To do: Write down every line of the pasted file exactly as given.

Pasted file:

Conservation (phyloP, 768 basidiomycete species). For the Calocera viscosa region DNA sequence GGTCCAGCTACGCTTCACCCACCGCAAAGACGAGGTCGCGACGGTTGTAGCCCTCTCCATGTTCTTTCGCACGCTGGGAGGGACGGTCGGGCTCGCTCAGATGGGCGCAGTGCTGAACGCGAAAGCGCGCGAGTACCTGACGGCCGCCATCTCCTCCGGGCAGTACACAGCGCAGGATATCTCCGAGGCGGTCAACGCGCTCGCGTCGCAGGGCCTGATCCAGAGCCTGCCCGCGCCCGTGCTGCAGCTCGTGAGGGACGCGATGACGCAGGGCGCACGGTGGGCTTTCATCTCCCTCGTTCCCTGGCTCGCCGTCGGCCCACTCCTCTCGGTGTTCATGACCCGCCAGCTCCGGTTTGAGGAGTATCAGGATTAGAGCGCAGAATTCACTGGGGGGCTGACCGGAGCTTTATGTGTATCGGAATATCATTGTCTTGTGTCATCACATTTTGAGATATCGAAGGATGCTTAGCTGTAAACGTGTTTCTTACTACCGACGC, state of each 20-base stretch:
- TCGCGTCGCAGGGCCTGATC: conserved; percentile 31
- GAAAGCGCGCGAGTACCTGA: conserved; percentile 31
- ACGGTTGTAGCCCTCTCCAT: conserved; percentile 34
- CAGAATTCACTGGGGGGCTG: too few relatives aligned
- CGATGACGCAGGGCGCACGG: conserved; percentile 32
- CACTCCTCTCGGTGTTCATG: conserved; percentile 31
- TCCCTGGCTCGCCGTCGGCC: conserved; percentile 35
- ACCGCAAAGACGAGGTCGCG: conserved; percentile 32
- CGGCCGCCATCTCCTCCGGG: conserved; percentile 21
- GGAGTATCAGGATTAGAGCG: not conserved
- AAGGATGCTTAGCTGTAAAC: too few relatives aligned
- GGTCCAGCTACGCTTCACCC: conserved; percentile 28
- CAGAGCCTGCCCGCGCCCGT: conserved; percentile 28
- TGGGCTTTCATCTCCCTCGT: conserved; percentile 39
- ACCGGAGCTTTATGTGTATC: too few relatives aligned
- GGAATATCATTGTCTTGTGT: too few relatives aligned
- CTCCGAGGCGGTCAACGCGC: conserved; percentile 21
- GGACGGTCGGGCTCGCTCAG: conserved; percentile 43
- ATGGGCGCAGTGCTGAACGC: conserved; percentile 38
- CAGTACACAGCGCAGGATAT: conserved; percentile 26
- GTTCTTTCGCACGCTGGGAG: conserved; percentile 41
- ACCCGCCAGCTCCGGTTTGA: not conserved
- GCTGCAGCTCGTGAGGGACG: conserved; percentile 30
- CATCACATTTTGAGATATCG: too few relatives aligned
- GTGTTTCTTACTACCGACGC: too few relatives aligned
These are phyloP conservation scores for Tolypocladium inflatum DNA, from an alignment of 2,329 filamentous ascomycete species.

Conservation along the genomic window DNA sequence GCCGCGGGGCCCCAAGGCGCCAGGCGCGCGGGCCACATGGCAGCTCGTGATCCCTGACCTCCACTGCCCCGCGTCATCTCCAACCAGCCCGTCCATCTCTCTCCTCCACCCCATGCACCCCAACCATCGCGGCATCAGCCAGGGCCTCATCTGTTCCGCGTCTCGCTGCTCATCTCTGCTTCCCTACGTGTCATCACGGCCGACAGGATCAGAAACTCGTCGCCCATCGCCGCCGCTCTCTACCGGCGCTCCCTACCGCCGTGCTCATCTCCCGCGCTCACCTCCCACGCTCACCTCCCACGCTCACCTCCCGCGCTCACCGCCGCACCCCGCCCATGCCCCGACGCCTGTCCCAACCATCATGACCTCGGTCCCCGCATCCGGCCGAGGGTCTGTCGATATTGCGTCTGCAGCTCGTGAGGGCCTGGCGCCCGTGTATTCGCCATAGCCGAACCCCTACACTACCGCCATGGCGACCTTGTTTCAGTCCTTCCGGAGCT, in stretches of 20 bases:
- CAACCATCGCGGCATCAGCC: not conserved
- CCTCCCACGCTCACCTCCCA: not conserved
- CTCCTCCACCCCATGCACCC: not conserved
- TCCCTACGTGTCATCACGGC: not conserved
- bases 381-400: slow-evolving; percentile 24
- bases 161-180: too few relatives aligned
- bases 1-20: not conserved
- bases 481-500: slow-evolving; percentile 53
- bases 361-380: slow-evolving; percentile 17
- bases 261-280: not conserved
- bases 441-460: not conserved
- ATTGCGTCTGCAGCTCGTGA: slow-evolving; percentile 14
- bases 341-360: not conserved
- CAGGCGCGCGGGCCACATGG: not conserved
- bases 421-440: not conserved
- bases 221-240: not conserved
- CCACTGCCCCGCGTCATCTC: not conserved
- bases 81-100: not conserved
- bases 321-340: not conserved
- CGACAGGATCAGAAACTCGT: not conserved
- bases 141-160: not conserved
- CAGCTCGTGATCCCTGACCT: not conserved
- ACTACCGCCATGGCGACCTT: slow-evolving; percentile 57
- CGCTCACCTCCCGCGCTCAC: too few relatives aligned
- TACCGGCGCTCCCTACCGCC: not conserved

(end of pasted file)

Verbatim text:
Conservation (phyloP, 768 basidiomycete species). For the Calocera viscosa region DNA sequence GGTCCAGCTACGCTTCACCCACCGCAAAGACGAGGTCGCGACGGTTGTAGCCCTCTCCATGTTCTTTCGCACGCTGGGAGGGACGGTCGGGCTCGCTCAGATGGGCGCAGTGCTGAACGCGAAAGCGCGCGAGTACCTGACGGCCGCCATCTCCTCCGGGCAGTACACAGCGCAGGATATCTCCGAGGCGGTCAACGCGCTCGCGTCGCAGGGCCTGATCCAGAGCCTGCCCGCGCCCGTGCTGCAGCTCGTGAGGGACGCGATGACGCAGGGCGCACGGTGGGCTTTCATCTCCCTCGTTCCCTGGCTCGCCGTCGGCCCACTCCTCTCGGTGTTCATGACCCGCCAGCTCCGGTTTGAGGAGTATCAGGATTAGAGCGCAGAATTCACTGGGGGGCTGACCGGAGCTTTATGTGTATCGGAATATCATTGTCTTGTGTCATCACATTTTGAGATATCGAAGGATGCTTAGCTGTAAACGTGTTTCTTACTACCGACGC, state of each 20-base stretch:
- TCGCGTCGCAGGGCCTGATC: conserved; percentile 31
- GAAAGCGCGCGAGTACCTGA: conserved; percentile 31
- ACGGTTGTAGCCCTCTCCAT: conserved; percentile 34
- CAGAATTCACTGGGGGGCTG: too few relatives aligned
- CGATGACGCAGGGCGCACGG: conserved; percentile 32
- CACTCCTCTCGGTGTTCATG: conserved; percentile 31
- TCCCTGGCTCGCCGTCGGCC: conserved; percentile 35
- ACCGCAAAGACGAGGTCGCG: conserved; percentile 32
- CGGCCGCCATCTCCTCCGGG: conserved; percentile 21
- GGAGTATCAGGATTAGAGCG: not conserved
- AAGGATGCTTAGCTGTAAAC: too few relatives aligned
- GGTCCAGCTACGCTTCACCC: conserved; percentile 28
- CAGAGCCTGCCCGCGCCCGT: conserved; percentile 28
- TGGGCTTTCATCTCCCTCGT: conserved; percentile 39
- ACCGGAGCTTTATGTGTATC: too few relatives aligned
- GGAATATCATTGTCTTGTGT: too few relatives aligned
- CTCCGAGGCGGTCAACGCGC: conserved; percentile 21
- GGACGGTCGGGCTCGCTCAG: conserved; percentile 43
- ATGGGCGCAGTGCTGAACGC: conserved; percentile 38
- CAGTACACAGCGCAGGATAT: conserved; percentile 26
- GTTCTTTCGCACGCTGGGAG: conserved; percentile 41
- ACCCGCCAGCTCCGGTTTGA: not conserved
- GCTGCAGCTCGTGAGGGACG: conserved; percentile 30
- CATCACATTTTGAGATATCG: too few relatives aligned
- GTGTTTCTTACTACCGACGC: too few relatives aligned
These are phyloP conservation scores for Tolypocladium inflatum DNA, from an alignment of 2,329 filamentous ascomycete species.

Conservation along the genomic window DNA sequence GCCGCGGGGCCCCAAGGCGCCAGGCGCGCGGGCCACATGGCAGCTCGTGATCCCTGACCTCCACTGCCCCGCGTCATCTCCAACCAGCCCGTCCATCTCTCTCCTCCACCCCATGCACCCCAACCATCGCGGCATCAGCCAGGGCCTCATCTGTTCCGCGTCTCGCTGCTCATCTCTGCTTCCCTACGTGTCATCACGGCCGACAGGATCAGAAACTCGTCGCCCATCGCCGCCGCTCTCTACCGGCGCTCCCTACCGCCGTGCTCATCTCCCGCGCTCACCTCCCACGCTCACCTCCCACGCTCACCTCCCGCGCTCACCGCCGCACCCCGCCCATGCCCCGACGCCTGTCCCAACCATCATGACCTCGGTCCCCGCATCCGGCCGAGGGTCTGTCGATATTGCGTCTGCAGCTCGTGAGGGCCTGGCGCCCGTGTATTCGCCATAGCCGAACCCCTACACTACCGCCATGGCGACCTTGTTTCAGTCCTTCCGGAGCT, in stretches of 20 bases:
- CAACCATCGCGGCATCAGCC: not conserved
- CCTCCCACGCTCACCTCCCA: not conserved
- CTCCTCCACCCCATGCACCC: not conserved
- TCCCTACGTGTCATCACGGC: not conserved
- bases 381-400: slow-evolving; percentile 24
- bases 161-180: too few relatives aligned
- bases 1-20: not conserved
- bases 481-500: slow-evolving; percentile 53
- bases 361-380: slow-evolving; percentile 17
- bases 261-280: not conserved
- bases 441-460: not conserved
- ATTGCGTCTGCAGCTCGTGA: slow-evolving; percentile 14
- bases 341-360: not conserved
- CAGGCGCGCGGGCCACATGG: not conserved
- bases 421-440: not conserved
- bases 221-240: not conserved
- CCACTGCCCCGCGTCATCTC: not conserved
- bases 81-100: not conserved
- bases 321-340: not conserved
- CGACAGGATCAGAAACTCGT: not conserved
- bases 141-160: not conserved
- CAGCTCGTGATCCCTGACCT: not conserved
- ACTACCGCCATGGCGACCTT: slow-evolving; percentile 57
- CGCTCACCTCCCGCGCTCAC: too few relatives aligned
- TACCGGCGCTCCCTACCGCC: not conserved